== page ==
Yesterday when we went to pick Nico up at daycare, the woman who works there in the afternoon made yet another comment about the food we bring for Nico. “I was just telling her,” the woman said, referring to the other woman who works in the afternoons. “It’d be interesting to eat at your house for dinner.”
Then she smiled in an enigmatic way.
That day we had sent Nico to day care with three containers of food. One with chopped beets, one with pureed broccoli and organic, free-range beef, and one with cooked carrots. The day before we sent Alaskan salmon mixed with cooked zucchini. Last night we made her some lentils, spinach and baked pear.
If we were still in Iowa City, I feel like few people would bat an eye at us preparing our baby’s food ourselves or our use of organic products, free-range meats, no high fructose corn syrup, etc. Actually, there, you’d hear smacktalk if you were feeding your baby food from a jar.
But here in Lubbock, we’re seen as one part ingenious, one part freak. The women who work at the daycare have marveled at how rarely Nico gets sick and attribute this to the food she eats. Several of them have also complimented me or Marta on how good looking this food is. The spinach is so much brighter than the spinach in a jar, they say. The carrots and sweat potatoes look so fresh and sweet they are almost tempted to eat them themselves.
But then there are the subtle critiques. When we went to a baby shower (at Red Lobster!) for one of the women who works at Nico’s daycare, some of other women there got to talking about Nico and how, overall, she’s really sweet. But then someone mentioned bowl movements and they all went off. “It’s like you go to change her and you think, yep, it’ll be a BM again,” one woman said, only slightly laughing. Though they never said so, I could tell they attributing Nico’s frequent pooping to her strange food as well.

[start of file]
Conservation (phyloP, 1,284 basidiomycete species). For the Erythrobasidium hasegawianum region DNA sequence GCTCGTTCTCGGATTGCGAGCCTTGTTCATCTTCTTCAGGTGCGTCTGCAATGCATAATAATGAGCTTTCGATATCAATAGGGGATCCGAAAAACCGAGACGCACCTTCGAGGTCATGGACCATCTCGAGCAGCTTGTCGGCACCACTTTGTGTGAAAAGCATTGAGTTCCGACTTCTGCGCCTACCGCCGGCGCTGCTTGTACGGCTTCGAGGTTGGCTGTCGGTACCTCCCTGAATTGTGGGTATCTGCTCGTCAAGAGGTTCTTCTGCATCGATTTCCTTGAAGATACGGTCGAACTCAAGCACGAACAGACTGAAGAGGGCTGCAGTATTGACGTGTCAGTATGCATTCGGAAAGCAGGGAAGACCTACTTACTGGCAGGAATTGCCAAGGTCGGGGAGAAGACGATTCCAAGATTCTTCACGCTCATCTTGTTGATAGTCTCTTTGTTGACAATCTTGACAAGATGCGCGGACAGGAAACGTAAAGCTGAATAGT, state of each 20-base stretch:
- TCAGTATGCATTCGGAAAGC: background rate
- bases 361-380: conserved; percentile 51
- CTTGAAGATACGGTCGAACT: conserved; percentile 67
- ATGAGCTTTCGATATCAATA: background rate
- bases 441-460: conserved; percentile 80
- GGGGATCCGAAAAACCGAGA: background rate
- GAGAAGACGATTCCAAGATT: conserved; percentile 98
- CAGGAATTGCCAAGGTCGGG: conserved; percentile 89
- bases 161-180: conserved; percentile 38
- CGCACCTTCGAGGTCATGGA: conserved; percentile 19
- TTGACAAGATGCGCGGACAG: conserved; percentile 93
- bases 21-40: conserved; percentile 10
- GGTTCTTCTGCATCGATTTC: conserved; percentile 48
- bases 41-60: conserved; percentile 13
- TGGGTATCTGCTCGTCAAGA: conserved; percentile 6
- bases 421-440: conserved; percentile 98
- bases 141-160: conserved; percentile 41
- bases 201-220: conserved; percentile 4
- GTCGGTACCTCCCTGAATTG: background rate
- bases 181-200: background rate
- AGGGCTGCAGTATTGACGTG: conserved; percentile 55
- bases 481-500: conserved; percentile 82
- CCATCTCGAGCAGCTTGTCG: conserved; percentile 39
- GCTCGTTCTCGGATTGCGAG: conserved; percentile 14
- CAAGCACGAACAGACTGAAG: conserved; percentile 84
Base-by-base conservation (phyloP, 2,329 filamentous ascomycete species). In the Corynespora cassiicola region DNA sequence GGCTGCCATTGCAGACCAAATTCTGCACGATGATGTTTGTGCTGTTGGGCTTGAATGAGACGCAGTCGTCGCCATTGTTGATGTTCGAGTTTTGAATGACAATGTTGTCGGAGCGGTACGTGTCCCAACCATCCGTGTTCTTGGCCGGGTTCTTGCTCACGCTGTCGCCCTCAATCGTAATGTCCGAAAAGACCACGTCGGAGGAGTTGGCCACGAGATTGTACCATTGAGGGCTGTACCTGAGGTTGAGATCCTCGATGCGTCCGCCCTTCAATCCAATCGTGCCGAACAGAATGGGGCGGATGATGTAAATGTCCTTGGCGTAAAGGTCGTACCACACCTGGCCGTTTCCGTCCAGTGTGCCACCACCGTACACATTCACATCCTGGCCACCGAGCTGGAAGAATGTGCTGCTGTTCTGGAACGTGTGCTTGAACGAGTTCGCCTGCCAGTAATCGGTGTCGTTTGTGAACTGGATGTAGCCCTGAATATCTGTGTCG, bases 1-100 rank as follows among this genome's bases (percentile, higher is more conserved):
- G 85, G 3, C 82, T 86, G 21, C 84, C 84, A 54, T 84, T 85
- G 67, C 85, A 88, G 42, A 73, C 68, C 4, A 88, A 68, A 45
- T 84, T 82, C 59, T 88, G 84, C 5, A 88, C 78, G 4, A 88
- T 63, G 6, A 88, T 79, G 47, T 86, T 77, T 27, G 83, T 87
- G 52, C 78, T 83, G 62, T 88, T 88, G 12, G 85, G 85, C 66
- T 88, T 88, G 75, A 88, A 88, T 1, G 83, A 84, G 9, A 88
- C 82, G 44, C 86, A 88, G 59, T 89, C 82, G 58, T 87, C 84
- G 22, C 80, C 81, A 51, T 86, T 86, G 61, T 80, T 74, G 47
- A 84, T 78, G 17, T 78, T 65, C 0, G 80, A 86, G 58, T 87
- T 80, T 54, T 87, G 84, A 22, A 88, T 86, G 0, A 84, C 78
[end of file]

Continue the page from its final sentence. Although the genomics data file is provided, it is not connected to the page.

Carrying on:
Then another time, a couple months ago, I came into pick up Nico in the afternoon and the same one who said it would be “interesting” to eat dinner at our house, said to me in a hushed voice, “I kind of did something bad today….”
My mind went to the worst. She dropped Nico on her head. She left Nico unattended and something fell on her head. She forgot to feed Nico. Etc.
“I gave her some Cheerios for snack,” the woman said and then smiled brightly. It was clear she took satisfaction in sneaking an eight-month-old her first Cheerios.
I was obviously relieved and I told her it was OK. But then I added that I preferred if in the future she only fed Nico the “finger foods” (i.e., what people in babyland call any food babies pick up with their hands to help them develop hand-eye coordination) that we bring from home.
Her face fell. “OK, sure,” she said. I could tell she thought I was a heartless, joyless mom.
But then a few weeks ago, Marta and I caved. Well, actually, we just didn’t have time to make any of the common “finger foods” we normally make for Nico: strips of cooked carrot, strips of cooked sweat potato, cubes of, yes, tofu. So Marta said, “Why don’t we just let her eat Cheerios? It’s Friday.”
And it’s been like that ever since. On Fridays, Nico eats Cheerios for finger foods like a “normal” Lubbock daycare kid. But the rest of the time she is subject to our perverse menu of bright colored vegetables and well treated animal meat. Happily, she so far has yet to notice the difference. She eats everything we put before her. Except for yogurt. And small pieces of steamed cauliflower. But you puree that cauliflower and she’s game.